Tip 1: Do use a self-centering bit when mounting hardware
Even with a steady hand and a sharp eye, it's tough to drill a perfectly centered pilot hole for hardware installation. And if the hole is off-center, the screw won't seat properly. But there's an easy solution. Self-centering bits ($8 to $20) drill a centered pilot hole, resulting in perfectly centered screws. There are several sizes of self-centering bits available. Choose one to match the size of screw you're using.
Tip 2: Do use the clutch
At times, drills can provide too much power, causing screw heads to snap off or strip, especially with small brass or aluminum screws. Most newer cordless drills are equipped with a clutch, which can eliminate this problem. Set the clutch by twisting the ring near the chuck to the smallest number. Try driving a screw. If the clutch releases (you'll hear a ratcheting noise) before the screw is fully driven, move the setting to a higher number. Choose a setting that drives the screw fully before the clutch releases.
Tip: Using square or star-drive screws and bits reduces the tendency for the bit to slip off the screw head.
Tip 3: Do line it up and push hard
Driving screws with a drill can be tricky until you master the technique. The most common mistake beginners make is applying too little pressure. Coupled with bad alignment, this spells trouble. If the bit is skipping out of the screw head and you already know that the bit isn't worn, then improving your technique will help. First, be sure the driver bit is aligned with the screw shank. If the bit's sitting crooked in the screw, it won't engage firmly and will slip. Then, with the bit firmly seated, start the drill slowly (assuming you have a variable-speed drill) while pushing hard against the screw. Apply extra pressure with a hand on the back of the drill body. The combination of correct alignment, pressure and slow speed will ensure that the screw goes in without bit slippage, which can damage the screw head and driver bit.
Tip 4: Don't mount bit directly in chuck
Magnetic bit holders are so handy that it's surprising they're
not included as a standard accessory with every cordless
drill. Bit holders are readily available wherever cordless
drills are sold ($3 to $8). Some have a sliding sleeve that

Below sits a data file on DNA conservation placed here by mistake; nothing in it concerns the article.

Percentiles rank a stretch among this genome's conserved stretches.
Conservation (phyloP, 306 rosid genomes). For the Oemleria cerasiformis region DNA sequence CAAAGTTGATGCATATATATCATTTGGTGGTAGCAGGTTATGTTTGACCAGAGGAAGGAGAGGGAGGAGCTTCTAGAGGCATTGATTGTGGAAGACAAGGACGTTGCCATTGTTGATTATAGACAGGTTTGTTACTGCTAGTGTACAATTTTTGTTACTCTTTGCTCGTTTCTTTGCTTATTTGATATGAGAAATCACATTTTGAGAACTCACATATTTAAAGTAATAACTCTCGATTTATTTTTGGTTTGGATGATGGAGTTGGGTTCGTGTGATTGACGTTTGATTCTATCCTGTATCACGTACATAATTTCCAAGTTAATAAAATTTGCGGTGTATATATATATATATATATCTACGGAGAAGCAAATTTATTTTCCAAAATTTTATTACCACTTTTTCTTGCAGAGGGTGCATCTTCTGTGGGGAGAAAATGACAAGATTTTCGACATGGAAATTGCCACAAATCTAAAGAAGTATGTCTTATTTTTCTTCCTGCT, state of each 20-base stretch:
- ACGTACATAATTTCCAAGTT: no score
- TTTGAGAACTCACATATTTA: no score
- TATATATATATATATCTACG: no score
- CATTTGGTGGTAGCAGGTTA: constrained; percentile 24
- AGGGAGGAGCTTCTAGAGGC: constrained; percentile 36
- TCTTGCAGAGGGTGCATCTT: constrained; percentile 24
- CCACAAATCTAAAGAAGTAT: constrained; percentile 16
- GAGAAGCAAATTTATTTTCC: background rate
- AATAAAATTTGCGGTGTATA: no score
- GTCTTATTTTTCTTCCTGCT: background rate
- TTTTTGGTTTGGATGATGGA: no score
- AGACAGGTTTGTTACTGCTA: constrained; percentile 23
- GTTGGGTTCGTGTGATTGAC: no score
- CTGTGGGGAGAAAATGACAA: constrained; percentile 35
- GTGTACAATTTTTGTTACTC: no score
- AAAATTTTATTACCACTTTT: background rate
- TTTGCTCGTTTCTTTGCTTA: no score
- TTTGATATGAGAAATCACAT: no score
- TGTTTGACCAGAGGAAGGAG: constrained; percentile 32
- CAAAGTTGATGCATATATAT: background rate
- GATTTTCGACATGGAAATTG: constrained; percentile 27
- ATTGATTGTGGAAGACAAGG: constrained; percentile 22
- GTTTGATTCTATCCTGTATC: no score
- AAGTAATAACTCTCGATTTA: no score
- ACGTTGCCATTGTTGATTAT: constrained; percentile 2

keeps your fingers safer by allowing you to drive long screws
without holding the screw shank. Here are a few other
advantages of using a bit holder:
- Driver bits are easier to install and remove.
- The extra length allows better visibility and makes it easier to keep the bit aligned with the screw.
- Long bit holders allow easy access to hard-to-reach areas.
- You can stack two bit holders for an extra-long reach.
Tip 5: Do drill pilot holes for toe screws
Driving screws at an angle (toe-screwing) is a common technique for making right-angle connections. But if you simply angle the screw in the desired direction, it will usually just slip down the board. The key to successfully driving screws at an angle is to use this two-step process to create an angled pilot hole. Choose a drill bit with a diameter equal to the screw shank, not including the threads. First, estimate the entry point based on the length of the screw. Then start the bit at a right angle to the wood at this point (Photo 1). As soon as the drill bit engages the wood, tilt the bit to the desired angle and finish drilling the pilot hole (Photo 2). Now drive the screw into the angled pilot hole to complete the job.
Tip 6: Do use a countersinking drill bit
Countersinking bugle head screws so they are flush or slightly recessed leaves a neat appearance. You can drill a pilot hole and a countersink in one step with a combination countersink and drill bit. For straight-shank screws, the less expensive ($3 to $5) straight-bit design works fine. For tapered-shank wood screws, use a countersink fitted with a tapered-shank bit ($10 to $15).
Countersink bits are available with or without stop collars. An adjustable stop collar lets you set the maximum depth of the countersink for more consistent results. Also, you can hide the screw by drilling a deep countersink, called a counterbore, and gluing a plug into the hole. Countersink drill bits are available in sizes to match screw sizes. If you're an avid woodworker, it's worth buying a full set. Otherwise, a No. 7 or No. 8 will cover the most common screw size.
Tip 7: Don't use a worn bit
Using worn driver bits is a common mistake. If you're using the right technique and the bit is still skipping in the screw head, it's time to replace the bit. The trick is to have spare bits on hand so you can replace them at the first sign of wear. The next time you're at the home center, buy a 10-pack of No. 2 Phillips bits and you'll always have spares. Don't forget to get a few of the other sizes and shapes too.
Tip: Match the driver bit size to the size of the recess in the screw head. The three common sizes of Phillips bits, smallest to largest, are No. 1, No. 2 and No. 3. Can't tell by looking? Pick the bit with the tightest fit.
Tip 8: Do drill clearance holes
Have you ever screwed two boards together but not been able to pull the two pieces tight together? This happens when the screw threads engage in both pieces of wood while there's still a gap between them. One solution is to clamp or nail the boards together before making the permanent screw connection. If you don't want to mess with clamps or nailing, you can drill a clearance hole through the first board to solve the problem. Choose a clearance hole bit that's large enough to allow the screw to spin freely. Even cupped or twisted boards are easily drawn tight with this method.